Earlier: Happy Meal Ban: McDonald's Outsmarts San Francisco
How the Happy Meal Ban Explains San Francisco
It seems the phrase "like stealing candy from a baby" is due for retirement. When describing a malicious act committed with ease, the new phrase is "easier than eluding San Francisco's Happy Meal ban."
As SF Weekly broke Tuesday, local McDonald's restaurants found a remarkably simple method of sidestepping the city's new ban on unhealthy meals being incentivized with toys -- which takes effect Dec. 1. Instead of giving away a toy with a Happy Meal, San Francisco McDonald's restaurants will now require Happy Meal purchasers to make a 10-cent charitable donation to Ronald McDonald House in order to receive their coveted trinket. Ironically, a law intending to prevent fast food outlets from using the allure of toys to push unhealthy food may now be accentuating that practice. Prior to the city's "Healthy Meal Incentive Ordinance," buyers could simply purchase a McDonald's toy for $2.18. Now, however, only those who buy the Happy Meals are allowed to obtain the toys.
The McDonald's solution appears to comply with San Francisco's law against
toys included with restaurant meals, as obtaining the toy is now a
separate transaction. Our calls to the city attorney's office regarding
their reading of the situation have not yet been returned. Yet city
officials and health care advocates at the forefront of the move to curtail toys in fast food meals were taken aback by the move -- and not very happy.
Samantha Graff, a senior staff attorney with Public Health Law & Policy, and Charlotte Dickson, the director of local policy for the California Center for Public Health Advocacy, learned about the McDonald's ploy by reading SF Weekly.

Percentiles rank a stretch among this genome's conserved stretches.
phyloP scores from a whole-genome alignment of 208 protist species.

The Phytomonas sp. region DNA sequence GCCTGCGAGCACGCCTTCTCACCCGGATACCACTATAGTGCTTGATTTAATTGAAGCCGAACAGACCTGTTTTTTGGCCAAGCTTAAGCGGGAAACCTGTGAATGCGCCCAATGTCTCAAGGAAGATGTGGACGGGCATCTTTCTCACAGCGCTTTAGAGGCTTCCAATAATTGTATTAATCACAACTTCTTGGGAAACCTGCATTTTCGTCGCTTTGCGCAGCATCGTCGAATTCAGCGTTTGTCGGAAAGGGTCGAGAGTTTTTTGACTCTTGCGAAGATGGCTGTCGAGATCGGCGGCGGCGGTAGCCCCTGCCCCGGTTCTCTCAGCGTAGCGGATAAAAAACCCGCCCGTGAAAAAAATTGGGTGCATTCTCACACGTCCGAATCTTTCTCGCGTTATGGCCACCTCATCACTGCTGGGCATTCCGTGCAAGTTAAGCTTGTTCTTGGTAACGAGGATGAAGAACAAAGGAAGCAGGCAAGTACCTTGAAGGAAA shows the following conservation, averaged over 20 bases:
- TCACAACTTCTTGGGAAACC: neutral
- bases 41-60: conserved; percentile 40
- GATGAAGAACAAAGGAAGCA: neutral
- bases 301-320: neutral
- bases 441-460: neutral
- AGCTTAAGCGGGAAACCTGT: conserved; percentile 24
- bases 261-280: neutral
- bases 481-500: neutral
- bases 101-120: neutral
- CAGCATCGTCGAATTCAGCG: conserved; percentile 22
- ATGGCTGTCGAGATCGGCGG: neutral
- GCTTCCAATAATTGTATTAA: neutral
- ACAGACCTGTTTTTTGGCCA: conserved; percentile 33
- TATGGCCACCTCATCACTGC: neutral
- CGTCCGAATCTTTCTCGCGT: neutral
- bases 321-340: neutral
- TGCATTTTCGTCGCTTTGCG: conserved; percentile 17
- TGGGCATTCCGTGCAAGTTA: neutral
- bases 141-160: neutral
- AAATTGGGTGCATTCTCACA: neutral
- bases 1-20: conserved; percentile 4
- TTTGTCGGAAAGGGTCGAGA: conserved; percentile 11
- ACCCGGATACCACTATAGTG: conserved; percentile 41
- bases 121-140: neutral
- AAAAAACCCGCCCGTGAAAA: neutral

Graff's organization devised the state's first law against including toys in unhealthy fast food meals, which was adapted by Santa Clara County and, later, San Francisco. McDonald's "has developed a response to the law that allows them to continue marketing this unhealthful food to children in the midst of an obesity crisis," she says. "Not only have they attempted to do that, they've added in the veneer of additional whitewashing by linking the whole thing to charitable contributions."
Charitable contributions to "kids with cancer," notes Dickson. "It's really only a matter of time before parents basically say 'enough.'"
That may be. But, barring further city action, it seems that call is in parents' hands.
Reached on his cell phone, Supervisor Eric Mar, the architect of San Francisco's Happy Meal Maginot Line, was loath to criticize the Golden Arches. He noted that the company has "made steps in the right direction," and then hurriedly took a call from another reporter. SF Weekly has been unsuccessful reaching him since. We will update this story when we get a hold of the supervisor once more.
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